Oklahoma enacts loser-pays — by mistake

Is that good news, or not? My new post at Cato at Liberty:

According to news reports last week, the legislature in Oklahoma passed, and Gov. Mary Fallin then signed, a bill whose wording directs judges to award reasonable attorneys’ fees and costs in cases of civil litigation. The provision was part of a bill on certain child abuse lawsuits, and its Senate sponsor said it was believed that the fee provision applied only to those cases until on a closer reading “it seems evident that it makes all civil cases … loser pays,” said Sen. David Holt. “But nobody caught that.”

As someone who has been writing in favor of the loser-pays principle since my first book, The Litigation Explosion, you might expect my reaction to this news (once I stopped laughing) to be positive. After all, there’s nothing wrong with a legislature enacting good policies through inadvertence. (For some legislatures, that seems to be the only way they do enact good policies.)

Sober second thoughts, however, will be less cheerful….

Whole thing here. More: Lowering the Bar.


  • Full Text here:

    New Law

    My first thought was that this was much ado about nothing, in that it was likely drafted as a “may award”, and therefore judges would likely NOT impose fees against losing consumers bringing claims against those (primarily corporations) they were not predisposed politically to favor, as that has been my experience over they years generally in “may award” cases. I see now that I was happily in error. It is a “shall”, not a may, though I expect many judges will still find reasons to exercise discretion in this regard, and many large defendants will forgo an appeal or reconsideration seeking attorney fees from a plaintiff who likely can’t pay it simply to avoid both the extra litigation expense, and more importantly, the bad publicity potentially associated with such an action.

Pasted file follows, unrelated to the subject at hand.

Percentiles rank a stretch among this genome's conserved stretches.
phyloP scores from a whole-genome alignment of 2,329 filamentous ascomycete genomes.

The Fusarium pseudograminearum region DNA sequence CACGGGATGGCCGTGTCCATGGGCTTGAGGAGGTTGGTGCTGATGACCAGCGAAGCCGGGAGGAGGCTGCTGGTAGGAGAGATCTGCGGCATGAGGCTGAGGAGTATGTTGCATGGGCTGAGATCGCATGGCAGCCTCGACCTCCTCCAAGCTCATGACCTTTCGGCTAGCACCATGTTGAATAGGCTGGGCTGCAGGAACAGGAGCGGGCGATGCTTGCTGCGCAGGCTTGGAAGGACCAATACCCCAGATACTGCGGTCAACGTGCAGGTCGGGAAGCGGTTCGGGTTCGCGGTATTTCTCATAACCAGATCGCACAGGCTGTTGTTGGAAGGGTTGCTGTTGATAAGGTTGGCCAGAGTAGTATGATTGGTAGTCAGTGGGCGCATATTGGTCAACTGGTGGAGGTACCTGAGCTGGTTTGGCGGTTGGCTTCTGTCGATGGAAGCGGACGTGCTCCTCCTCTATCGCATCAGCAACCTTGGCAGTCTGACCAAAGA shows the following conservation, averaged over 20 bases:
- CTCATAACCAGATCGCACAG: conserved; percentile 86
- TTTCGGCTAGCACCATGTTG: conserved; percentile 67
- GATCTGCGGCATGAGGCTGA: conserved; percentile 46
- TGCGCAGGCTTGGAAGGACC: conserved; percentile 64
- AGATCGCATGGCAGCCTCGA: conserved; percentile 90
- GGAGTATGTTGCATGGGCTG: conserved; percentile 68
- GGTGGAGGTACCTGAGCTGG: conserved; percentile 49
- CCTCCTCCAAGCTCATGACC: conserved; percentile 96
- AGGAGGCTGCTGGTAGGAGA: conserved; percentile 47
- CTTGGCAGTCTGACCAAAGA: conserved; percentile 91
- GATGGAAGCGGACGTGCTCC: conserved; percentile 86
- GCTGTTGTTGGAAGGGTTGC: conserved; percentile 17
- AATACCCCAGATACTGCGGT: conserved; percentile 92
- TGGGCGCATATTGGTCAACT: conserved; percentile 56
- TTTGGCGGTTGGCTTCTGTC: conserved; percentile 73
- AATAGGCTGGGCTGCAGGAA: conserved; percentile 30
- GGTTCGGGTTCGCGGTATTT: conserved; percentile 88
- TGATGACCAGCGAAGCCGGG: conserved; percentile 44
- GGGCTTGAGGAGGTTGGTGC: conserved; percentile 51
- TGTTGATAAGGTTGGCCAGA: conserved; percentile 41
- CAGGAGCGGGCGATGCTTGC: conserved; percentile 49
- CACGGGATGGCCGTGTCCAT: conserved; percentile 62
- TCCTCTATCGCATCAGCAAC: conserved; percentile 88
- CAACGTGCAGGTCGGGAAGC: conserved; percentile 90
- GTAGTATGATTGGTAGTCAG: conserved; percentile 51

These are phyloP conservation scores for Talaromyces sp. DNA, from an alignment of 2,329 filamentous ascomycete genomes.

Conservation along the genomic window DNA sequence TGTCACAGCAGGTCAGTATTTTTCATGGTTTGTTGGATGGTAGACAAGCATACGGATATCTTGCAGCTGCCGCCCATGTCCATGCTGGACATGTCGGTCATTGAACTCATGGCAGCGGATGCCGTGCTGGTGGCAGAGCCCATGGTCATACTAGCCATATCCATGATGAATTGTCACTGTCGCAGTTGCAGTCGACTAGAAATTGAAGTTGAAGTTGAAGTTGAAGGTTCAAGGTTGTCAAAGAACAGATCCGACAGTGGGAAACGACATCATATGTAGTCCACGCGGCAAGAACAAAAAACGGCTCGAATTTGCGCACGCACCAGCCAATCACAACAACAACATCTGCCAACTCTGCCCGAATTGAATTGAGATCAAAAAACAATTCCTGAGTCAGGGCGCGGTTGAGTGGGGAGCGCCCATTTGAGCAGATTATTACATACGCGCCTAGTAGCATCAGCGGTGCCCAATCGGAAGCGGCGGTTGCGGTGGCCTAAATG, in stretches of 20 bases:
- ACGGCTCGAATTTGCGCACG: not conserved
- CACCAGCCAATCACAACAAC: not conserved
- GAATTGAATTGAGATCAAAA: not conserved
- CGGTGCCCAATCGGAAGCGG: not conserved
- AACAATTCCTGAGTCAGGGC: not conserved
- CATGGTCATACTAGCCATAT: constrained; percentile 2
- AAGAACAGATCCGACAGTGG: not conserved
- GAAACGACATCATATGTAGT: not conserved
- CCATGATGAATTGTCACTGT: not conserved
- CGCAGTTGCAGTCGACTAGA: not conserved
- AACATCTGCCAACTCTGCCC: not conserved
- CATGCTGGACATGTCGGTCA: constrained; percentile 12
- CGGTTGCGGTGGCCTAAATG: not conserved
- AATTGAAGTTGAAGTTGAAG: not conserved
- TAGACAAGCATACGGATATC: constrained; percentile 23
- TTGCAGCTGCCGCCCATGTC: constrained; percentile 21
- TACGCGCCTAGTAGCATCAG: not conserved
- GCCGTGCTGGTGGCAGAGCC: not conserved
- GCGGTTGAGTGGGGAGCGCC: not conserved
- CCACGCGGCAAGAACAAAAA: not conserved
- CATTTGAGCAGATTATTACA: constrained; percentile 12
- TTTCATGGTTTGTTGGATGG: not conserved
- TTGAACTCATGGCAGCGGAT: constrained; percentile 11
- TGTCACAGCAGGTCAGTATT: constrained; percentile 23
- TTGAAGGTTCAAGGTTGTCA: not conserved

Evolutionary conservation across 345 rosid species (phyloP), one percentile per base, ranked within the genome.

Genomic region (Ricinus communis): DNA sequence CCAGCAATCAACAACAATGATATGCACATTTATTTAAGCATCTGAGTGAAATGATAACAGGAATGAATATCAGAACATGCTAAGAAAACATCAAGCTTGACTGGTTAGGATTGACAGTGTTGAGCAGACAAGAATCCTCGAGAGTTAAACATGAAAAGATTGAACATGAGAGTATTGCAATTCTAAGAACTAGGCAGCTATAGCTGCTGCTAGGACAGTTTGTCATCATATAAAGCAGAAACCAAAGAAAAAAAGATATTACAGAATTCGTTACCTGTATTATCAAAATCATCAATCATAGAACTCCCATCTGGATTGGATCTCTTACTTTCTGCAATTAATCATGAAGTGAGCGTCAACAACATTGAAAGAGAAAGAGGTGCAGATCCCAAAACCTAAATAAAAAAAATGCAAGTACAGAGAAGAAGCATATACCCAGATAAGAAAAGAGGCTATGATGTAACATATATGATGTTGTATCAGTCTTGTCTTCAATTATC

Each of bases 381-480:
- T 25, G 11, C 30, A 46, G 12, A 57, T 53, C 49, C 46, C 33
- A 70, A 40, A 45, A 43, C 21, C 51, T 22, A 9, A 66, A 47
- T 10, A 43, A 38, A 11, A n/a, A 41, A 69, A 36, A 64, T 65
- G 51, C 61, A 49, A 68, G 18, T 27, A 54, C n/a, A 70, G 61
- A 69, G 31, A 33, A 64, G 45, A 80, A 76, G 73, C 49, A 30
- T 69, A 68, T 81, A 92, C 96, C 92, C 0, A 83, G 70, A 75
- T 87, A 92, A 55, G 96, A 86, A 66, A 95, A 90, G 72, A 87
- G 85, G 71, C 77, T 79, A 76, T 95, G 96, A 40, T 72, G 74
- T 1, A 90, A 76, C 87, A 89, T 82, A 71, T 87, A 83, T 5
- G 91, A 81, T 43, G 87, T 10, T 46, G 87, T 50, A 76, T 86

• What will happen is that the law will be challenged on legislative intent, thus adding still more fuel to the litigation explosion.

    This is akin to a scrivener’s error and will unlikely be enforced. The legislature, however, should pass corrective legislation, and not leave it to the courts to deal with.